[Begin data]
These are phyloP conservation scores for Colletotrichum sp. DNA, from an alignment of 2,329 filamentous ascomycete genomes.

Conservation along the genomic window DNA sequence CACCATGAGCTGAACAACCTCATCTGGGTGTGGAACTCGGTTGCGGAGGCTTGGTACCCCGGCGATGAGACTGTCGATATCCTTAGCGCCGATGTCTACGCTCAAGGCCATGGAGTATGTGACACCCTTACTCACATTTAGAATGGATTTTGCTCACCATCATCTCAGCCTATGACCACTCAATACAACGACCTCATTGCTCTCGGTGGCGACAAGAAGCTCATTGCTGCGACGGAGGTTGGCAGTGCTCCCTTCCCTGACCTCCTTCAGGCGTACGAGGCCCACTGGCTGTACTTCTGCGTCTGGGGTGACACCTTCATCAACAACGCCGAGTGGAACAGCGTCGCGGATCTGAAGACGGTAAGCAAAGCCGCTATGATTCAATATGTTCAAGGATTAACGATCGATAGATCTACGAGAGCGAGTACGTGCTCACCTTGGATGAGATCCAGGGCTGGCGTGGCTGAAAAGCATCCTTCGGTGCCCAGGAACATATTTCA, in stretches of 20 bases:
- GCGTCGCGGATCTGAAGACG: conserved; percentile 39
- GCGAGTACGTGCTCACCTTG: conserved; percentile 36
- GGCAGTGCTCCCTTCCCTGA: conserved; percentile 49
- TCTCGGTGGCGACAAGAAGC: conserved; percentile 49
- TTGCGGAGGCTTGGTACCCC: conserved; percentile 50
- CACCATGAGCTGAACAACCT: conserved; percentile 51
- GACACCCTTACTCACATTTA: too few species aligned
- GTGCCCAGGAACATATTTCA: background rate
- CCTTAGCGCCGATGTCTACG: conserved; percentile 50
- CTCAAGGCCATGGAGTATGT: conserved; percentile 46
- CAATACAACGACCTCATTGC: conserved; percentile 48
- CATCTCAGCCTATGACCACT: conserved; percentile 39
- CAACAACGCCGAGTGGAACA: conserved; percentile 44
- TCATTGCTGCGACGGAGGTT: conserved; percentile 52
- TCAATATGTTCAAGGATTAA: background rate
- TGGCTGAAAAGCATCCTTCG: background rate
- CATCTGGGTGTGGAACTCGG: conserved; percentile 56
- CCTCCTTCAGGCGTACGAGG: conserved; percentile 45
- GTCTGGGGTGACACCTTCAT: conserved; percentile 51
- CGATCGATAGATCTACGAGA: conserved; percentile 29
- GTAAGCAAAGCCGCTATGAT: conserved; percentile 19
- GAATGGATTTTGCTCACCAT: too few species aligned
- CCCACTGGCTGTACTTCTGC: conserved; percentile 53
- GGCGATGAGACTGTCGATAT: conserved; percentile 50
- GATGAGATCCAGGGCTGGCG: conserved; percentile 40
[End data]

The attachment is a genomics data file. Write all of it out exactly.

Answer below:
These are phyloP conservation scores for Colletotrichum sp. DNA, from an alignment of 2,329 filamentous ascomycete genomes.

Conservation along the genomic window DNA sequence CACCATGAGCTGAACAACCTCATCTGGGTGTGGAACTCGGTTGCGGAGGCTTGGTACCCCGGCGATGAGACTGTCGATATCCTTAGCGCCGATGTCTACGCTCAAGGCCATGGAGTATGTGACACCCTTACTCACATTTAGAATGGATTTTGCTCACCATCATCTCAGCCTATGACCACTCAATACAACGACCTCATTGCTCTCGGTGGCGACAAGAAGCTCATTGCTGCGACGGAGGTTGGCAGTGCTCCCTTCCCTGACCTCCTTCAGGCGTACGAGGCCCACTGGCTGTACTTCTGCGTCTGGGGTGACACCTTCATCAACAACGCCGAGTGGAACAGCGTCGCGGATCTGAAGACGGTAAGCAAAGCCGCTATGATTCAATATGTTCAAGGATTAACGATCGATAGATCTACGAGAGCGAGTACGTGCTCACCTTGGATGAGATCCAGGGCTGGCGTGGCTGAAAAGCATCCTTCGGTGCCCAGGAACATATTTCA, in stretches of 20 bases:
- GCGTCGCGGATCTGAAGACG: conserved; percentile 39
- GCGAGTACGTGCTCACCTTG: conserved; percentile 36
- GGCAGTGCTCCCTTCCCTGA: conserved; percentile 49
- TCTCGGTGGCGACAAGAAGC: conserved; percentile 49
- TTGCGGAGGCTTGGTACCCC: conserved; percentile 50
- CACCATGAGCTGAACAACCT: conserved; percentile 51
- GACACCCTTACTCACATTTA: too few species aligned
- GTGCCCAGGAACATATTTCA: background rate
- CCTTAGCGCCGATGTCTACG: conserved; percentile 50
- CTCAAGGCCATGGAGTATGT: conserved; percentile 46
- CAATACAACGACCTCATTGC: conserved; percentile 48
- CATCTCAGCCTATGACCACT: conserved; percentile 39
- CAACAACGCCGAGTGGAACA: conserved; percentile 44
- TCATTGCTGCGACGGAGGTT: conserved; percentile 52
- TCAATATGTTCAAGGATTAA: background rate
- TGGCTGAAAAGCATCCTTCG: background rate
- CATCTGGGTGTGGAACTCGG: conserved; percentile 56
- CCTCCTTCAGGCGTACGAGG: conserved; percentile 45
- GTCTGGGGTGACACCTTCAT: conserved; percentile 51
- CGATCGATAGATCTACGAGA: conserved; percentile 29
- GTAAGCAAAGCCGCTATGAT: conserved; percentile 19
- GAATGGATTTTGCTCACCAT: too few species aligned
- CCCACTGGCTGTACTTCTGC: conserved; percentile 53
- GGCGATGAGACTGTCGATAT: conserved; percentile 50
- GATGAGATCCAGGGCTGGCG: conserved; percentile 40